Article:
He supports his claim. Seoul's satellite communities were intended to be self contained towns (urban villages), in which most residents both lived and worked. Yet, most of the workers employed in the satellite towns live in other parts of the metropolitan area. At the same time, most of the residents of the satellite work in other parts of the Seoul metropolitan area. He cites Stockholm regulations requiring neighborhood jobs – housing balances as having no impact on shortening commute distances even when such a balance is achieved.
My own research using 2001 census data indicated that the London area new towns, also intended to be populated principally by people who work in them, had average work trip travel distances more than their diameter (See: Jobs-Housing Balance and Urban Villages in Southeast England). This means that large numbers of people were traveling to work outside the towns. In London as in Seoul, the planners can conceptualize the self-contained satellite towns, but it is beyond them to force the behaviors to make them work.
Commuting and the City
Bertaud cites research by Remy Prud'homme and ChoonWong Lee at the University of Paris showing that the efficiency of cities tends to increase up so long as a large share of the commutes are less than 60 minutes, though optimal efficiency occurs at shorter commute distances. Lest there be any misunderstanding, American cities have average commute times of approximately 25 minutes, according the Census Bureau's American Community Survey, not the hour or two hour journeys of urban legends.
Defining the City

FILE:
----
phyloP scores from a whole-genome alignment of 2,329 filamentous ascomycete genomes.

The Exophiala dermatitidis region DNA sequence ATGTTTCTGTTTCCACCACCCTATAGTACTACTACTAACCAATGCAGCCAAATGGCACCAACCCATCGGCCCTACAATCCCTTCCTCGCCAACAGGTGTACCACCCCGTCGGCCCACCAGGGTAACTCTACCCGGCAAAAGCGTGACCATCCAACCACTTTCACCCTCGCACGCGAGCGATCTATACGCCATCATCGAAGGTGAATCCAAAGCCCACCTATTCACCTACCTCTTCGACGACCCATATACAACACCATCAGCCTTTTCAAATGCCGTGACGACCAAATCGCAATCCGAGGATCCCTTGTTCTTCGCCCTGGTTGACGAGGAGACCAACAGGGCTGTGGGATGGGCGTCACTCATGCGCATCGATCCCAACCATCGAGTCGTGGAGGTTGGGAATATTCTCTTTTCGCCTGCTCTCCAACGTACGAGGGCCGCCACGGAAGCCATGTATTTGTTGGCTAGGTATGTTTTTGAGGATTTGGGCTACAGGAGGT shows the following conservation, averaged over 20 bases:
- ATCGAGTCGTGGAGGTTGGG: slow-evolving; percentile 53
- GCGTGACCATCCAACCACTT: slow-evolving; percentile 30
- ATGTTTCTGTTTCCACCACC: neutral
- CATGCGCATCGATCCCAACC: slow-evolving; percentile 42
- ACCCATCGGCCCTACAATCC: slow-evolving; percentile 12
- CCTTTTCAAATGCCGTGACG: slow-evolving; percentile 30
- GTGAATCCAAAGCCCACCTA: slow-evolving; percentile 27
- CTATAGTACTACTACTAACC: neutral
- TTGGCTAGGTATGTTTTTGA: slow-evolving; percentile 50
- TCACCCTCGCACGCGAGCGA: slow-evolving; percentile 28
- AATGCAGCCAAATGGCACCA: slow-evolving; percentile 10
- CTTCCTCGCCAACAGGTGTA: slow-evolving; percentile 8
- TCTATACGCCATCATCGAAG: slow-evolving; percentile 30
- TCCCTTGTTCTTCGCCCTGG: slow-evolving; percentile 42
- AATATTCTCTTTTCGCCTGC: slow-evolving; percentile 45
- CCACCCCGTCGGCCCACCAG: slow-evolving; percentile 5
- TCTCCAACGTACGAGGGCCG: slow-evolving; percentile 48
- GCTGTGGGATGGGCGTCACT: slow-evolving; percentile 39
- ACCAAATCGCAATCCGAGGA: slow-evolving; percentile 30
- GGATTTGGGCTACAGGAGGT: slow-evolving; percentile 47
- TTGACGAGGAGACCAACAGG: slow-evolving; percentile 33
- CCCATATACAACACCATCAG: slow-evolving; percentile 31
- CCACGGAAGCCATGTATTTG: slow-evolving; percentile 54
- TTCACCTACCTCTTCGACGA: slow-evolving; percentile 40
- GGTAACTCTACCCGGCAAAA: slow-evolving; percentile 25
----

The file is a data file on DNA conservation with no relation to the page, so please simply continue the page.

This large commuting radius makes it clear that Bertaud does not accept the distorted urban definition that would, for example, define the urban form to not extend beyond the borders of New York City, or worse beyond the Hudson, East and Harlem Rivers – the boundaries of the island of Manhattan. If the city is limited to dense cores, then the "half urban" world recently announced won't be here for many decades. The city is the metropolitan area – the labor market, which extends to the far reaches of the commuting shed.
The Bottom Line
According to Bertaud,
"Increasing mobility and affordability are the two main objectives of urban planning. These two objectives are directly related to the overall goal of maximizing the size of a city’s labor market, and therefore, its economic prosperity."
That brings us back to first principles. Cities are about people. Planning is justified to the extent that it facilitates the aspirations of people. The city requires prosperity, which Bertaud shows in a much needed first installment of Urban Planning 101.
Wendell Cox is a Visiting Professor, Conservatoire National des Arts et Metiers, Paris and the author of “War on the Dream: How Anti-Sprawl Policy Threatens the Quality of Life.
Note: Alain Bertaud's "Cities as Labor Markets," was published by the Marron Institute on Cities and the Urban Environment at New York University and is intended to be a chapter in his forthcoming book, tentatively titled Order without Design.